main(){printf("main(){printf(%c%s%1$c,34,'@@0');}",34,'@@0');}  Here's the output: C:\Users\Conor O'Brien\Documents λ xxd test.c 00000000: 6d61 696e 2829 7b70 7269 6e74 6628 226d main(){printf("m 00000010: 6169 6e28 297b 7072 696e 7466 2825 6325 ain(){printf(%c% 00000020: 7325 3124 632c 3334 2c27 4040 3027 293b s%1$c,34,'@@0');
00000030: 7d22 2c33 342c 2740 4030 2729 3b7d       }",34,'@@0');}

C:\Users\Conor O'Brien\Documents
λ cat test.c
main(){printf("main(){printf(%c%s%1$c,34,'@@0');}",34,'@@0');} C:\Users\Conor O'Brien\Documents λ wc test.c -c 62 test.c C:\Users\Conor O'Brien\Documents λ gcc test.c -o test test.c:1:1: warning: return type defaults to 'int' [-Wimplicit-int] main(){printf("main(){printf(%c%s%1$c,34,'@@0');}",34,'@@0');}
^
test.c: In function 'main':
test.c:1:8: warning: implicit declaration of function 'printf' [-Wimplicit-function-declaration]
main(){printf("main(){printf(%c%s%1$c,34,'@@0');}",34,'@@0');} ^ test.c:1:8: warning: incompatible implicit declaration of built-in function 'printf' test.c:1:8: note: include '<stdio.h>' or provide a declaration of 'printf' test.c:1:55: warning: multi-character character constant [-Wmultichar] main(){printf("main(){printf(%c%s%1$c,34,'@@0');}",34,'@@0');}
^

C:\Users\Conor O'Brien\Documents
λ test
main(){printf("main(){printf(%c%s%1$c,34,'@@0');}$c,34,'@@0');}
C:\Users\Conor O'Brien\Documents
λ


main(){printf("main(){printf(%c%s%1$c,34,4195728);}",34,4195728);}  I have no idea why this works, 100% honest here. But dang, is it short. Only 6 bytes longer than the current best. Try it online! ## 70 bytes main(){printf("main(){printf(%c%s%c,34,4195728,34);}",34,4195728,34);}  Try it online! ## 78 bytes main(){printf("main(){printf(%c%s%c,34,%c%c+8,34,34,34);}",34,""+8,34,34,34);}  Try it online! • 66 bytes – MD XF Jul 25 '17 at 4:46 • It works because printf is very weakly typed, so your integer constant gets interpreted as the actual pointer address of the format string constant. Very implementation-dependent, I tried it on a different Linux machine and even there I needed to adjust the numbers. – Ørjan Johansen Jul 25 '17 at 6:21 • @ØrjanJohansen Thanks, I figured it had something to do with addressing. – Conor O'Brien Jul 25 '17 at 16:39 • Aha, you found out how to get it down to 62 non-locally! – MD XF Jul 25 '17 at 17:03 • @MDXF Yes I did :> – Conor O'Brien Jul 25 '17 at 17:15 # JavaScript (ES6), 28 26 bytes Run this code in Firefox 34+ (currently in Aurora)'s Web console (f=x=>alert(f=${f})())()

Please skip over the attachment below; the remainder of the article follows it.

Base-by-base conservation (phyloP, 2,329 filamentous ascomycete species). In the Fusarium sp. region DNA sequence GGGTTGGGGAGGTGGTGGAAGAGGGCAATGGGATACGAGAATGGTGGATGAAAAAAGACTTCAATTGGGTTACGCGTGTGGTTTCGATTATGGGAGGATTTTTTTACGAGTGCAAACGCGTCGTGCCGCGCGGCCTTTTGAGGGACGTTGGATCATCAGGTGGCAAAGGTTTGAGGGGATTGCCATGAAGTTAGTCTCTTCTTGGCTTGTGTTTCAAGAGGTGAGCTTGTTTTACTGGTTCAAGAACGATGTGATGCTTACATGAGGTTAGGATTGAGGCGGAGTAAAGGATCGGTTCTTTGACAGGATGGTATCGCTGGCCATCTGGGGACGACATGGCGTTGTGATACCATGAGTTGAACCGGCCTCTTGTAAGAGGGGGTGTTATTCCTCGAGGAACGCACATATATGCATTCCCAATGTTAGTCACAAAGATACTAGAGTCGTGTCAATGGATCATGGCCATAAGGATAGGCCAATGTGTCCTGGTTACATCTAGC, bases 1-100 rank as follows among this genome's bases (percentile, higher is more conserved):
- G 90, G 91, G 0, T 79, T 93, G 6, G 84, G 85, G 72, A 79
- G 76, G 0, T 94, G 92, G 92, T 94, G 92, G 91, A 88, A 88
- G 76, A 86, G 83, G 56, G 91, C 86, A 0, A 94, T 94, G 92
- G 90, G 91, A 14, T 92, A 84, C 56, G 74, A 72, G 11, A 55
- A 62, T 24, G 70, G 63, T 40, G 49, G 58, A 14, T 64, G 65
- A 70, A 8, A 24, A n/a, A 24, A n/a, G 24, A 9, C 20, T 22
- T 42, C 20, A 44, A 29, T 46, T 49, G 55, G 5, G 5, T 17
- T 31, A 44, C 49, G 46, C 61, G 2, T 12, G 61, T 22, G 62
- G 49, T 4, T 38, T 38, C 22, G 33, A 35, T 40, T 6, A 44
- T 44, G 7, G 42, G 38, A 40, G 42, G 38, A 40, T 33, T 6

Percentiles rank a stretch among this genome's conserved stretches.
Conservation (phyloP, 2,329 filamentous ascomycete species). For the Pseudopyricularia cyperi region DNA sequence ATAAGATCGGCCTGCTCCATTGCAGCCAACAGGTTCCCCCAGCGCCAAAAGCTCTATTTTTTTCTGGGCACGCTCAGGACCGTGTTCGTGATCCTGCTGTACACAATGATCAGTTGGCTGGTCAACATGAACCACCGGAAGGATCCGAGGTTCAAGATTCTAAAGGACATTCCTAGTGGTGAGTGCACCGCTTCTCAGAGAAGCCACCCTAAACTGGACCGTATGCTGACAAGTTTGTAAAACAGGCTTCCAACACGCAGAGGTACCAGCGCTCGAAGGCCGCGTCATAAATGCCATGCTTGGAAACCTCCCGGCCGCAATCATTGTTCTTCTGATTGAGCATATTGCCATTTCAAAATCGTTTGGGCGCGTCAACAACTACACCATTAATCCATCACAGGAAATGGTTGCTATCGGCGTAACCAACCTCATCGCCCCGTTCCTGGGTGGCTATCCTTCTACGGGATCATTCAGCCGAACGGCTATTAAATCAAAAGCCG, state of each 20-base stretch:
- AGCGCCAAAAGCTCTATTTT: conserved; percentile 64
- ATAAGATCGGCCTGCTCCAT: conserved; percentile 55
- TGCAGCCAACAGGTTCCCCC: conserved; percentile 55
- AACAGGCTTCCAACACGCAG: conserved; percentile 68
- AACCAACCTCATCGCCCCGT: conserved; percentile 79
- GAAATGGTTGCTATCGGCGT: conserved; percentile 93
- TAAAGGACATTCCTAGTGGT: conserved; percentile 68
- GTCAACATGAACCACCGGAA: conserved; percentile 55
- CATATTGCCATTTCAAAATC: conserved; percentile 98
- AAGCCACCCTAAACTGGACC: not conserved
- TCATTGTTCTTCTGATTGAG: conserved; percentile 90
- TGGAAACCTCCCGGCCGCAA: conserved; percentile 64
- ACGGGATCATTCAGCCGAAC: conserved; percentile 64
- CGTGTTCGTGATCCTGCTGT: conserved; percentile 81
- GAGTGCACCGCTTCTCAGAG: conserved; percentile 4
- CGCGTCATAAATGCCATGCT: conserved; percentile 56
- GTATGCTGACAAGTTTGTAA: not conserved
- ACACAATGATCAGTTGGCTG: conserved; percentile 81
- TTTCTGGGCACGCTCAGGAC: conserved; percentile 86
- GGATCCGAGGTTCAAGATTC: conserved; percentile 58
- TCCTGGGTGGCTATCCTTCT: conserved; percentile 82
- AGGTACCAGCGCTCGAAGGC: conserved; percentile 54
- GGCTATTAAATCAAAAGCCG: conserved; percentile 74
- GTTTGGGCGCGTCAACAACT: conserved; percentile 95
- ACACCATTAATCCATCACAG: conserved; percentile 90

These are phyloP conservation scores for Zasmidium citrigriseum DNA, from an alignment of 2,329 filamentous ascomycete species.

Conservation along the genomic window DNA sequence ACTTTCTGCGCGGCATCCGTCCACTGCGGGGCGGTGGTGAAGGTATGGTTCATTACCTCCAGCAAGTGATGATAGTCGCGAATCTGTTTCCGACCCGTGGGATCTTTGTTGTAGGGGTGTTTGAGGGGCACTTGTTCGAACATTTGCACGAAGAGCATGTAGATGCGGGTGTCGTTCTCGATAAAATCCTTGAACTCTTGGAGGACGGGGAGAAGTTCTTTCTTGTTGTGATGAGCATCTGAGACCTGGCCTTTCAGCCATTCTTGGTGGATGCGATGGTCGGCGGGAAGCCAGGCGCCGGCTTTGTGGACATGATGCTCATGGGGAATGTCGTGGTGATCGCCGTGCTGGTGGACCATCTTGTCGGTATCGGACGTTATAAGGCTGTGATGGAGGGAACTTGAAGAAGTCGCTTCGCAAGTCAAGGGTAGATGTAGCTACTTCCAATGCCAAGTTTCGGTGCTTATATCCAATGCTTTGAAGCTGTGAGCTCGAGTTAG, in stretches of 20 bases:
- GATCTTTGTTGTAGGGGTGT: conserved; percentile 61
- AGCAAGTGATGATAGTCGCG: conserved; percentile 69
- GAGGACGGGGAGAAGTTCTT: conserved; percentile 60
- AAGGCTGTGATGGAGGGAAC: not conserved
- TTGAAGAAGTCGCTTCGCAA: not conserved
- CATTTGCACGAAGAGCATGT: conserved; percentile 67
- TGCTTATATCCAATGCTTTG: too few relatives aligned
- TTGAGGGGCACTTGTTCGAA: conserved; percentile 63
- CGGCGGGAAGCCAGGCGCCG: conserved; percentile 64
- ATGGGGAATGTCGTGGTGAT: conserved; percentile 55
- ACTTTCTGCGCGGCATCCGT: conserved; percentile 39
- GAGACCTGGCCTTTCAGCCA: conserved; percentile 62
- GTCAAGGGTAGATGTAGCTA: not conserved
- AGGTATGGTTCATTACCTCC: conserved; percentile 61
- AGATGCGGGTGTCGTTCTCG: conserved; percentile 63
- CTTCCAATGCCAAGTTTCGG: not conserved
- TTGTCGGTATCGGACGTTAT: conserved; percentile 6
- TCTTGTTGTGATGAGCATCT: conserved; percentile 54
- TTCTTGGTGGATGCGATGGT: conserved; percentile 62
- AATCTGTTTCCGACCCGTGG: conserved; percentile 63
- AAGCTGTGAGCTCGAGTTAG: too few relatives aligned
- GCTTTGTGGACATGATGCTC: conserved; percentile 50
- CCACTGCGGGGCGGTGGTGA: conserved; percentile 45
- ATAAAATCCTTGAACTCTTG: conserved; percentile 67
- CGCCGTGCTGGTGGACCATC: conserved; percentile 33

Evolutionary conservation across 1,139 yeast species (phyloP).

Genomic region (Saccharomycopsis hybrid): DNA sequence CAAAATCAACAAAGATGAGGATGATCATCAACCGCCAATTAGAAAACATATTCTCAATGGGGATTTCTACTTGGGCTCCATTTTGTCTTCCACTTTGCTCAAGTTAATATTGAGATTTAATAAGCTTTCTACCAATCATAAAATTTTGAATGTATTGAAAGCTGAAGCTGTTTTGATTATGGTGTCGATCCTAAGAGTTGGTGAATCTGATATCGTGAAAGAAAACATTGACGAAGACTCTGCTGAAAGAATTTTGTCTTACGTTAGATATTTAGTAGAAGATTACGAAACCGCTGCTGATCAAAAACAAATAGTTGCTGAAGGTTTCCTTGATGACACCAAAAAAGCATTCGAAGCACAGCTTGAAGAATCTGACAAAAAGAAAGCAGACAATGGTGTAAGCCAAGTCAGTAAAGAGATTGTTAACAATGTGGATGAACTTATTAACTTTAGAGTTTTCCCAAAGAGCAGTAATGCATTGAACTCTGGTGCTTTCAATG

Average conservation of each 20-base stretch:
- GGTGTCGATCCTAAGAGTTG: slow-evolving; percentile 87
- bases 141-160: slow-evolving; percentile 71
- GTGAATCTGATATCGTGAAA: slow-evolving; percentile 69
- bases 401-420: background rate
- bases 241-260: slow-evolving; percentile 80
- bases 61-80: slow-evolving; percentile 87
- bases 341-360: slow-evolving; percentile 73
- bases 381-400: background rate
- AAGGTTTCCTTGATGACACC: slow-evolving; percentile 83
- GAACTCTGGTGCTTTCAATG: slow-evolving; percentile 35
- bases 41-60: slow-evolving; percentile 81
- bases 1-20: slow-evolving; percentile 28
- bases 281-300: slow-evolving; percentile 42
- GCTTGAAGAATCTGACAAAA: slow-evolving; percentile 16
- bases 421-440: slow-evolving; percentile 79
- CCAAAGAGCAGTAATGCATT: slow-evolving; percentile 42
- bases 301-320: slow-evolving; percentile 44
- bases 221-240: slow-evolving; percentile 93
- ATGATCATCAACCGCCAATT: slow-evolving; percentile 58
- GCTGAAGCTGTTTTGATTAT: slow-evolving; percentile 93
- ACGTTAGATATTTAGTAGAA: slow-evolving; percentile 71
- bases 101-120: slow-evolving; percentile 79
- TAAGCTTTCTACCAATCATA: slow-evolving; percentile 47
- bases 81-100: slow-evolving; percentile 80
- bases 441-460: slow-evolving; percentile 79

• @rafe-ketler - I believe that this is the shortest ES6 version now :) – Optimizer Sep 13 '14 at 22:50
• Hmm... doesn't work in the latest version of Firefox (it outputs (f=,)()), I believe you'd have to put the template in parentheses. – ETHproductions Aug 11 '17 at 19:34

# Implicit, 20 bytes

«@171%@187»@171%@187


This didn't work in older versions of Implicit.

Try it online!

### How it works

«@171%@187»           Push the string '@171%@187' on the stack. Let's call it s.
@171       Print '«' (char code 171), without pushing it on the stack.
%      Print s without popping it from the stack.
@187  Print '»' (char code 171), without pushing it on the stack.
(implicit) Print the top of the stack: s.


# Implicit, 26 bytes